Hyderabad, , India
Marketing, English Language, Analytical Ability
0 टिप्पणी करें | 34 लोगो ने देखा है | 01 फरवरी 13  | Shiv Mundhra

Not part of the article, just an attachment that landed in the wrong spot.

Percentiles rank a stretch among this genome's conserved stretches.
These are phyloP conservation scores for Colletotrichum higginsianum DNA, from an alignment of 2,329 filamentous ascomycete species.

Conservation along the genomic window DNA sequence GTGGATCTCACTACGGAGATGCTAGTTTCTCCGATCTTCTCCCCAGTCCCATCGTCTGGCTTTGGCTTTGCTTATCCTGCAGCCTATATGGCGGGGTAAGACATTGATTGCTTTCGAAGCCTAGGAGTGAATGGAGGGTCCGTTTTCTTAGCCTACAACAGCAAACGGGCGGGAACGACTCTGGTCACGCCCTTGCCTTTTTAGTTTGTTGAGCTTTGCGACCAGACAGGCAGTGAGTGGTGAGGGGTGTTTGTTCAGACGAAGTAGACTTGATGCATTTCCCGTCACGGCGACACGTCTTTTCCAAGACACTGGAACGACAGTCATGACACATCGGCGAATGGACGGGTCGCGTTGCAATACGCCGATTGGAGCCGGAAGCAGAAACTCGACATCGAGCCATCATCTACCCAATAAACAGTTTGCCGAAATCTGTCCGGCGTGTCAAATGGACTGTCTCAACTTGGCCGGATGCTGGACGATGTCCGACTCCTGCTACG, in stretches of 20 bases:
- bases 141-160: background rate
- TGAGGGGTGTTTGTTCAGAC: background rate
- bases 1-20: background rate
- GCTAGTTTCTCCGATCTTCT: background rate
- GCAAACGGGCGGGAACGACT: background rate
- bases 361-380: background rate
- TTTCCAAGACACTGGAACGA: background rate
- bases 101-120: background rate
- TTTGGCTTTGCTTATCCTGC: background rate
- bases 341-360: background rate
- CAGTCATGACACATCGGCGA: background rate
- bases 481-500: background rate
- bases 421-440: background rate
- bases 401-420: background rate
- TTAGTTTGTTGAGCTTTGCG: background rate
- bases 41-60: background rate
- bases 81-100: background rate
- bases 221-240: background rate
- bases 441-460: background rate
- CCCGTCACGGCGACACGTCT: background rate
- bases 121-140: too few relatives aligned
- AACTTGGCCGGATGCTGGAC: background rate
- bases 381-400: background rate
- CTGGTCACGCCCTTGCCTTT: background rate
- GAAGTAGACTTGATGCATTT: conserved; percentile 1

The economy of Dharavi which is being termed as a parallel economy lying in the underbelly of a fast booming Mumbai churns in the revenues which is unthinkable, production volumes which are unimaginable and a whole booming industry which is hidden somewhere behind the dark blanket of a primitive infrastructure and social evils of drugs and prostitution. It is hard to digest the fact that this economy without the pre requisites of any conventional form, perhaps having a standard of living in the lines of any backward African country has an annual production of more than 1 billion. Indiarsquos so called formal economy consists of the huge corporate houses and SME which pay taxes, adhere to the labour laws and work within the framework prescribed by the government and then we turn to Dharavi which works on its own set of rules where the cheap labour sleeps in its own workshop which is less than a mere room, where running water is a luxury seldom found and standard of living is just a theoretical term. The Dharavi economy which is away from government assistance or encouragement provides 90 of all employment and very quietly serves as the backbone of many blooming SMErsquoS through there negligible costs of production as labour laws are virtually nonexistent and production facilities are in buildings which can easily be mistaken to be debris after a massive earthquake. Still beneath this debris there are umpteen numbers of layers both organic, social and economical which is beyond any economists or expertrsquos understanding. The government does play a role in all of this by not being able to revive and revamp the present state of Dharavi. Hard to imagine how this works but this parallelism has a paradox within. Let us take Mohammad Asif who controls an informal workshop of 22 men working in a cramped room doubling up as a dormitory manufacturing leather products which end up being used in some high end bank as a Diwali gift or at TAJ MAHAL palace as files. These workers who work from 8 am to 11 pm are mostly immigrants who reached Dharavi in search of bread for their native homes. These very same workers are now using dharawi as an informal hub of economy where they come, learn the tricks of the trade and go back to their original ldquoslumsrdquo to setup a similar silent business. This is now resulting to growth of smaller subsidies of Dharavi at various other states of the country. This system of a sustainable growth is highly fragile which generally people donrsquot perceive it to be. Trying to disturb this sensitive equilibrium through reforms can make the system go haywire. So instead of being a parallel economy it is a harsh truth that the so called formal and legal businesses will find it difficult to operate without Dharavi, which makes the economy an intricately carved art with Dharavi as the muse. From a diversified product line from snacks and confectionaries to carpentry Dharavi has it all but apart from this Dharavi has more to it which paints the rosy picture dark. Apart from being born out of the womb of a corrupt negligent government and bureaucratic loop holes this economy also serves to the evils of illegal trades of drugs and prostitution. This black part of the grey economy can be highly despised and constantly worked to be eradicated but we need to understand one thing that similar to the other flourishing business of Dharavi such trades also have their consumers who belong to the conventional economy called INDIA. Instead of blaming such an economy who in spite of its shortfalls contributes to the GDP both directly or indirectly, why donrsquot we turn the spot light on the people residing within the legal circle but still play an integral role in the growth of the dark economy. Now let us imagine a scenario where the government does manage to offer habitable houses and proper amenities to sustain life. Will the people living in such an area be able to find employment in the system which requires a lot of qualification and experience of the right kind Will the people of a rejuvenated dharavi be able to setup there rudimentary workshops in their backyards of a perfectly constructed house Or the perpetual prevailing doubt of weather these people will be able to sustain themselves at such location and will not be thrown out just to accommodate some distant relatives of the government clerk nearby......... And after this informal evacuation they will have to find an alternative slum to again build the massive system which is prevailing. Thus as we know the very fragile equilibrium if disturbed can hurt the very socio economic ethos of INDIA and god knows how the corporate world will work without the cheap inputs they get from Dharavi. We need to understand the economic environment around which Dharavi has shown a steady growth. When the world including INDIA was tumbling over due to financial crisis this parallel economy quietly laboured on its path of growth. So weather we frown on the slums or make movies revolving around the hardships of the people there, we need to understand that without this parallel economy the tracks of INDIAN economy are left unusable. These slum printmakers, embroiders, carpenters are people who we will never see working at an organized or a civilised setup but they unknowingly or knowingly work for the sustainability of the system. These dirty locations which can give palpitations to any ecologist have jobs which recycle, clean and reprocess the plastic waste of the ldquoother economyrdquo within the country. Yes this economy does not manufacture aircrafts but it does manufacture the plastic cups in them, yes this economy produces goods which are illegal but the very same goods are consumed by the legal system and yes this economy has no humanely habitable infrastructure but it produces the carpet or the furniture decorated in some posh flat in the ldquocivilised societyrdquo of INDIA. The fate of this economy can only be assumed, but what lies to be answered is weather the politicians start taking Dharavi to be more than a vote collecting machine and bring in some policies to tap this ldquodirty working giantrdquo of an economy which if used can perhaps be an apt answer to Chinarsquos low cost producing capabilities. India needs to look within to grow.